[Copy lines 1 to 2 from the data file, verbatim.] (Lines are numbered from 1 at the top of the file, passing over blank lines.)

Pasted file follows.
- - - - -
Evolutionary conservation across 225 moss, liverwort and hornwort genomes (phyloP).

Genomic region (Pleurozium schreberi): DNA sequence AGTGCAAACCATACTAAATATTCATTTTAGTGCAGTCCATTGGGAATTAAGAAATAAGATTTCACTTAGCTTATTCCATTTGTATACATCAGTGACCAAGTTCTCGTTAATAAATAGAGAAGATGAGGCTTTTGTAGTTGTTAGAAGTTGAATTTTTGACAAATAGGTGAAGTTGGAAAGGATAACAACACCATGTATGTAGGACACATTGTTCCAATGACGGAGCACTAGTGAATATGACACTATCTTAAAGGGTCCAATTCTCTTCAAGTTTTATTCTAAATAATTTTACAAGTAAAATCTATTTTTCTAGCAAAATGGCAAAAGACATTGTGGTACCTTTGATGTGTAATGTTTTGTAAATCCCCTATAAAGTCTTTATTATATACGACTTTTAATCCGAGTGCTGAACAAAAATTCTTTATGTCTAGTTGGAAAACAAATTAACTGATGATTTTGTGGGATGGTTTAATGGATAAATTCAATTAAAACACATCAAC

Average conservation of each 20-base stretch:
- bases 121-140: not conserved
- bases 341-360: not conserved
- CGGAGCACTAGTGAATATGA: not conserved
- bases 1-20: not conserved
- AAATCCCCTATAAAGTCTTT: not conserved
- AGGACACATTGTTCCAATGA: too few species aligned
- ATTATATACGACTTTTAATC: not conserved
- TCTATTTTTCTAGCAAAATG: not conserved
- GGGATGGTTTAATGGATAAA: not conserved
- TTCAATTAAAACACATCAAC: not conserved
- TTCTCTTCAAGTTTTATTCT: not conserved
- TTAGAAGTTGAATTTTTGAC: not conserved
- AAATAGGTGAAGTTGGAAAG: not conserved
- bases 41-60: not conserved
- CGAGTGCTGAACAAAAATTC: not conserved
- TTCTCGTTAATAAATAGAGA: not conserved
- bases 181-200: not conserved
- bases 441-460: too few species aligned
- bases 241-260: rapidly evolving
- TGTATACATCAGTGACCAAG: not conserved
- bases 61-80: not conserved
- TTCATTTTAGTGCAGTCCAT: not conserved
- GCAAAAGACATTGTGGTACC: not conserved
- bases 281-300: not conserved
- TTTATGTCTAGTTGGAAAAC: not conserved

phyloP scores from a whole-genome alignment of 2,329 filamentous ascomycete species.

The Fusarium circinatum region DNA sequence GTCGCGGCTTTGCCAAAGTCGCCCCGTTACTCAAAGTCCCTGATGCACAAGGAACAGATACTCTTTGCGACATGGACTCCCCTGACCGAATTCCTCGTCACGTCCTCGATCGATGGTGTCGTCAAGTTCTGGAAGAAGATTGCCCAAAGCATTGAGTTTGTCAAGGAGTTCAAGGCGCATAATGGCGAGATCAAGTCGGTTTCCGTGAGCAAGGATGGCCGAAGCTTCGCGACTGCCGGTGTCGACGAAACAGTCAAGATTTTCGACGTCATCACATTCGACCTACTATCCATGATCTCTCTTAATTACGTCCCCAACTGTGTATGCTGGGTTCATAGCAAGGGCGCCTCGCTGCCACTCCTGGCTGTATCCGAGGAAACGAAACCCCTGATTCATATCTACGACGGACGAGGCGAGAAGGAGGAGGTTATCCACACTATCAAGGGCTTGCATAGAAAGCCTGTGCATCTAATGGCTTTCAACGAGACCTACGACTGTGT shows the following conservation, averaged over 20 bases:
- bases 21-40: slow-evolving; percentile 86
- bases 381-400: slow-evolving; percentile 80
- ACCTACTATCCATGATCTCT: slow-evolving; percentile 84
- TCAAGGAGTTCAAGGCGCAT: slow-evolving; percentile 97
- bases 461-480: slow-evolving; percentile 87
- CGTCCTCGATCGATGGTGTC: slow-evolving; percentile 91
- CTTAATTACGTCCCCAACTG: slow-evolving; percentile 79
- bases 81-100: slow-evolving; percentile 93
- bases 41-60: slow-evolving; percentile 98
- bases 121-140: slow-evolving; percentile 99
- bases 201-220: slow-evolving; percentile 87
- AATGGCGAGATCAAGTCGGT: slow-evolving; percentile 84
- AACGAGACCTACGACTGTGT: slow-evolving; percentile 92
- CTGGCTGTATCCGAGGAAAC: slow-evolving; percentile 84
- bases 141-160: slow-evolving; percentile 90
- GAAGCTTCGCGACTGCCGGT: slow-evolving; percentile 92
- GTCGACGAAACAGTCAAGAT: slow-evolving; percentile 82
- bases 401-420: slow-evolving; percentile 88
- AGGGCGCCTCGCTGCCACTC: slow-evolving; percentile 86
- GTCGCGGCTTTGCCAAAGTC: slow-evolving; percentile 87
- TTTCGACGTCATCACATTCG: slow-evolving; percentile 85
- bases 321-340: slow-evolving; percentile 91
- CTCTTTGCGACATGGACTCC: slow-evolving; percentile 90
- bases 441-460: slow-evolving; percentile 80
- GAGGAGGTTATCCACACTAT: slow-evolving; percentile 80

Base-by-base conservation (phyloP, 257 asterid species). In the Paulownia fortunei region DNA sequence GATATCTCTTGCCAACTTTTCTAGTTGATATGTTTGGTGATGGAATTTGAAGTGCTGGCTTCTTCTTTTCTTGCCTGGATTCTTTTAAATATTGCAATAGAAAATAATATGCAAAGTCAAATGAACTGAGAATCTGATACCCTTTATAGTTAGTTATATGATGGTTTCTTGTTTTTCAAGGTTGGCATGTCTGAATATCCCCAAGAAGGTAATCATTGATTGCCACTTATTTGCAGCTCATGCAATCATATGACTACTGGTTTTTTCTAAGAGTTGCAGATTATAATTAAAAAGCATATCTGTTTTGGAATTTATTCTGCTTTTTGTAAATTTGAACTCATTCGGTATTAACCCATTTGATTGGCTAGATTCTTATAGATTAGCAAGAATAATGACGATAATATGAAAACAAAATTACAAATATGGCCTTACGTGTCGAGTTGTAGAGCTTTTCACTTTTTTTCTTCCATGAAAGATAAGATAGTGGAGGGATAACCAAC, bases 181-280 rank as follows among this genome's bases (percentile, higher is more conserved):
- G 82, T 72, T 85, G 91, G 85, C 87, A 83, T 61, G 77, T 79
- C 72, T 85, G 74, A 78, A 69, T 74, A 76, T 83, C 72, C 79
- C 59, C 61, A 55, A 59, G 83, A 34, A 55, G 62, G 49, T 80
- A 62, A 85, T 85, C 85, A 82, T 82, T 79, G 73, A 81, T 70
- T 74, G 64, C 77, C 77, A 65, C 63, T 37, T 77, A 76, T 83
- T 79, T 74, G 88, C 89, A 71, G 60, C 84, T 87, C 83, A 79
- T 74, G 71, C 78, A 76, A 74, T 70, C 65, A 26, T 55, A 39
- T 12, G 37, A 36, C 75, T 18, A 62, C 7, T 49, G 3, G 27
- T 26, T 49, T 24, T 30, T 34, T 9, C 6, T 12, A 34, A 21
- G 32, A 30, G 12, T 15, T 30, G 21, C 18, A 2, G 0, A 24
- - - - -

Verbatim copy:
Evolutionary conservation across 225 moss, liverwort and hornwort genomes (phyloP).

Genomic region (Pleurozium schreberi): DNA sequence AGTGCAAACCATACTAAATATTCATTTTAGTGCAGTCCATTGGGAATTAAGAAATAAGATTTCACTTAGCTTATTCCATTTGTATACATCAGTGACCAAGTTCTCGTTAATAAATAGAGAAGATGAGGCTTTTGTAGTTGTTAGAAGTTGAATTTTTGACAAATAGGTGAAGTTGGAAAGGATAACAACACCATGTATGTAGGACACATTGTTCCAATGACGGAGCACTAGTGAATATGACACTATCTTAAAGGGTCCAATTCTCTTCAAGTTTTATTCTAAATAATTTTACAAGTAAAATCTATTTTTCTAGCAAAATGGCAAAAGACATTGTGGTACCTTTGATGTGTAATGTTTTGTAAATCCCCTATAAAGTCTTTATTATATACGACTTTTAATCCGAGTGCTGAACAAAAATTCTTTATGTCTAGTTGGAAAACAAATTAACTGATGATTTTGTGGGATGGTTTAATGGATAAATTCAATTAAAACACATCAAC